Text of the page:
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Pubic Lice (Crabs)

What is pubic lice?

Pubic lice (Phthirus pubis), also known as “Crabs”, are a form of lice. They are flat-backed, wingless, and greyish-white or reddish-brown in colour.  Pubic lice are sometimes called crab lice because they look similar to crabs. Adult lice are about 2mm long and are yellow-grey or dusky red in colour. The lice attach their eggs (or nits) to the base of hairs.  The lice do not transmit HIV or other sexually transmitted infections (STDs), but a sexual health check-up is always recommended if you have pubic lice.

Crabs are usually found in the pubic area where they attach to the short, coarse pubic hair. They may also be found in the underarms, moustaches, beards, eyebrows and eyelashes.

crabs

How do I get pubic lice?

The lice crawl from hair to hair but don’t jump or fly from person to person. It may take several weeks for you to notice any symptoms.  You can get crabs when you have sex with a person who has crabs or by sharing bedding, towels or clothing with a person who has it.

Do I have pubic lice?

The most common sign in both men and women is itching in the genital area. You might find tiny dark specks in your underwear, bed sheets and on your skin. These specks are in fact waste material from the crab.  Blue-coloured spots on your skin where the lice are living, such as on your thighs or lower abdomen (these are caused by lice bites). You might be able to see the lice, or you could see tiny red spots where they have bitten you.

Pubic lice looks like dandruff flakes at the base of your pubic hair, but those are actually crab nits (eggs).  A doctor or nurse will be able to tell if you have pubic lice simply by doing a visual check of your genitals.

How do you treat pubic lice?

Pubic lice are treated with a special lotion that you can buy at any pharmacy without a prescription. You should speak to the pharmacist so he or she can help you decide which lotion is best for you. If you’re pregnant or breastfeeding, talk to a doctor or pharmacist before starting any treatment.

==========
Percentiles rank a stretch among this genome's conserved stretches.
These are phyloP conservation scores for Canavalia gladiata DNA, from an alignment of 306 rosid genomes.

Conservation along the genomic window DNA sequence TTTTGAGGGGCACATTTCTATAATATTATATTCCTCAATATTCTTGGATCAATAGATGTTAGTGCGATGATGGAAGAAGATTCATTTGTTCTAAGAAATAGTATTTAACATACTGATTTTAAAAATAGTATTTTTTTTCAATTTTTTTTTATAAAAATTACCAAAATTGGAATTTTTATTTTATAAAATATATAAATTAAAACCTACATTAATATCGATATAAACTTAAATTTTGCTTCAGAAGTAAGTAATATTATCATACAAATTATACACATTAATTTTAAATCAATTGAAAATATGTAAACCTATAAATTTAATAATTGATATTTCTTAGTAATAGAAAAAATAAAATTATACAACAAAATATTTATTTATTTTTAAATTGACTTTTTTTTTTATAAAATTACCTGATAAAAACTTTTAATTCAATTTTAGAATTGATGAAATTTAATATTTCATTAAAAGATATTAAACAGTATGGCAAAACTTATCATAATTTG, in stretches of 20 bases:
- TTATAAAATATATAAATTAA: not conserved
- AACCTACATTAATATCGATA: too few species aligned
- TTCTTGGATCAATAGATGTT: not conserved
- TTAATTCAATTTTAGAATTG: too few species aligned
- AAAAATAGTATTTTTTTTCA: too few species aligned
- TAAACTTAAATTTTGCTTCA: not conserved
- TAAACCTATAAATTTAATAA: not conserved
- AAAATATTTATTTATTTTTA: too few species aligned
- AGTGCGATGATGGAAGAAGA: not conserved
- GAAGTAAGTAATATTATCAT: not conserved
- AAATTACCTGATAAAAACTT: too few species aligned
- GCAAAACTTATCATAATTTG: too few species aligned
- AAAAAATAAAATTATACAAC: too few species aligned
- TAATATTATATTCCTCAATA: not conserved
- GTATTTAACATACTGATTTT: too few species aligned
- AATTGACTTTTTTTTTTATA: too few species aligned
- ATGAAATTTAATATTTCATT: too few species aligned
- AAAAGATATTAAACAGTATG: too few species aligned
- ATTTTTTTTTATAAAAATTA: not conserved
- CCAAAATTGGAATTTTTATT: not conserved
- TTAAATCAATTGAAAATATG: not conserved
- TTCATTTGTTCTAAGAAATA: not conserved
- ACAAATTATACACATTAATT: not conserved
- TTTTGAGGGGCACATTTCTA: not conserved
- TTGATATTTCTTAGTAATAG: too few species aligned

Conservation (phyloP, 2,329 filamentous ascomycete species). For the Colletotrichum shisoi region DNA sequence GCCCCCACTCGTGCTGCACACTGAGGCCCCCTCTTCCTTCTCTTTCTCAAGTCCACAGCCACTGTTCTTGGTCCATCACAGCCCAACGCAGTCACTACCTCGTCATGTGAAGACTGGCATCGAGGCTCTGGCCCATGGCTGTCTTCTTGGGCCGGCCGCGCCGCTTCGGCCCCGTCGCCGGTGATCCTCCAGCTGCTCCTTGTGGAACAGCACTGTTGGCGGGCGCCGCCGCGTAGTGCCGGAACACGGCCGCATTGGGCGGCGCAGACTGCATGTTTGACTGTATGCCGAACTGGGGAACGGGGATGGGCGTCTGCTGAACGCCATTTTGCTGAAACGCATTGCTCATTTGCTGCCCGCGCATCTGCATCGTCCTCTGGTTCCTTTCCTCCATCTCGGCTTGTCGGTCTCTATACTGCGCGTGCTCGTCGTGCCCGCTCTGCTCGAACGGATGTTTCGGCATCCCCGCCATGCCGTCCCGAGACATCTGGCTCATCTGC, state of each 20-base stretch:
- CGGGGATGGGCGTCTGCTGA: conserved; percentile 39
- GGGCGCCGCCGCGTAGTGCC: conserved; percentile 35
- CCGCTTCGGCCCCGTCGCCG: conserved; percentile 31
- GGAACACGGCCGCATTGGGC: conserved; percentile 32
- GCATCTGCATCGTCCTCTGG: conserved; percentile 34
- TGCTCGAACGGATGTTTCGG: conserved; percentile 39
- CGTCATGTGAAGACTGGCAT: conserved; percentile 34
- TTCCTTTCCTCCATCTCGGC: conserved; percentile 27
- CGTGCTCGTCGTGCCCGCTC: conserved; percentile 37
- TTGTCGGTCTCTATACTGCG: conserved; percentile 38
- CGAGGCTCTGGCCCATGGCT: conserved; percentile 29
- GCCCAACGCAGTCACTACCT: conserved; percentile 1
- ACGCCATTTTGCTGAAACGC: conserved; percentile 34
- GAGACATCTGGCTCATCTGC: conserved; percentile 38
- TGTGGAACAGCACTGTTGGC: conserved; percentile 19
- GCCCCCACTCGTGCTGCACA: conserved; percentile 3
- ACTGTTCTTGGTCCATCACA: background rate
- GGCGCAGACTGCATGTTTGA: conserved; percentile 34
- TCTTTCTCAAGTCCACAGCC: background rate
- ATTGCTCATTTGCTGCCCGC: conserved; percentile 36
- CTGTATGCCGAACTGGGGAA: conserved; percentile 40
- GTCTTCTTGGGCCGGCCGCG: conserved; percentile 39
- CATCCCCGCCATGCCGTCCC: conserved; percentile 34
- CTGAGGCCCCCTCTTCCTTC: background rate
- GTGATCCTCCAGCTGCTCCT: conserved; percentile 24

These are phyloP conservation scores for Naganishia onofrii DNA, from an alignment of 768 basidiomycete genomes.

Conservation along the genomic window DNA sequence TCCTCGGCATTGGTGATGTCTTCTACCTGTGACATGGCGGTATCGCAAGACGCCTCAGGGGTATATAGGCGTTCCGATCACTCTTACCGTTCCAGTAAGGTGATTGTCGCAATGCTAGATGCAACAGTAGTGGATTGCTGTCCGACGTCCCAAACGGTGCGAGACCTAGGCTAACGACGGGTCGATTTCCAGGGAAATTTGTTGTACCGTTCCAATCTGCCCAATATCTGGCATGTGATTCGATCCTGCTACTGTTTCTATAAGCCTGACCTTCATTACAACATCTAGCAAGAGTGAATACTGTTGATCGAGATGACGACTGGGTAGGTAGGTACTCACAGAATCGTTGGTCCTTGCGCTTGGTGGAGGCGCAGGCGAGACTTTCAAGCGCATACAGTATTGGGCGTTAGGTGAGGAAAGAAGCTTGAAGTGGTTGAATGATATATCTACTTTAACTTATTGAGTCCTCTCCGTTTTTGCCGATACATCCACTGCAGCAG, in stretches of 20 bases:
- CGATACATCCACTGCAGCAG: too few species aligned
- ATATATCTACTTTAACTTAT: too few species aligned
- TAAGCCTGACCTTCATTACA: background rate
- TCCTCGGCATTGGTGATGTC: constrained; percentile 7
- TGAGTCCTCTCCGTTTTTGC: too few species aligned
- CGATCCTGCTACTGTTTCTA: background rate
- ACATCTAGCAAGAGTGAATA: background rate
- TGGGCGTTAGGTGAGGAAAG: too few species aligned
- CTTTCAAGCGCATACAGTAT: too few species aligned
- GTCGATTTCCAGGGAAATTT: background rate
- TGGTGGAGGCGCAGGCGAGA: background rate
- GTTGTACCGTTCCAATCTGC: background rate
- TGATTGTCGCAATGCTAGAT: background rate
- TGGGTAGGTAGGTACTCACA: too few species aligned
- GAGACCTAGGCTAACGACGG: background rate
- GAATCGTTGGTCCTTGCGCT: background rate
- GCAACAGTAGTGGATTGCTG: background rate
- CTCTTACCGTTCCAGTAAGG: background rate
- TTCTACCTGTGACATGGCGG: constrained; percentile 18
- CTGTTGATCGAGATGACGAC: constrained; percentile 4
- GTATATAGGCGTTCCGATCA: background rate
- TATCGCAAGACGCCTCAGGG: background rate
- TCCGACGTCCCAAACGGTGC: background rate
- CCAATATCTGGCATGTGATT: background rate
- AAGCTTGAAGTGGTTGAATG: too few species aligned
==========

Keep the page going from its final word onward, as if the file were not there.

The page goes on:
You’ll probably only need one treatment. But if you continue to have symptoms after your treatment is finished, talk to your doctor or pharmacist. Your sexual partner(s) or anyone who has shared your bed, towels or clothing should be treated at the same time.

While you’re being treated for pubic lice, you should:

  • Put on freshly washed, clean clothing after the treatment and again after showering the lotion off.
  • Wash your clothing, bedding and towels in hot water and then place them in the dryer on the hottest cycle for 20 minutes.
  • Dry-clean anything that can’t be washed, or pack them loosely in a sealed plastic bag for 2 weeks.
  • Exposing clothes, bed sheets, towels, and blankets that have come in contact with pubic lice to freezing temperatures will kill the lice.
  • Vacuum your mattresses and pillows then spray them with a household disinfectant.
  • Vacuum rugs and furniture as well.

How do I prevent pubic lice?

Pubic lice are not linked to poor personal hygiene. They are spread through close body contact with someone who has them. They are most commonly passed on during sexual contact. Condoms will not prevent them being passed to another person.  To prevent getting pubic lice check yourself for signs and strictly follow treatment advised to prevent recurrence.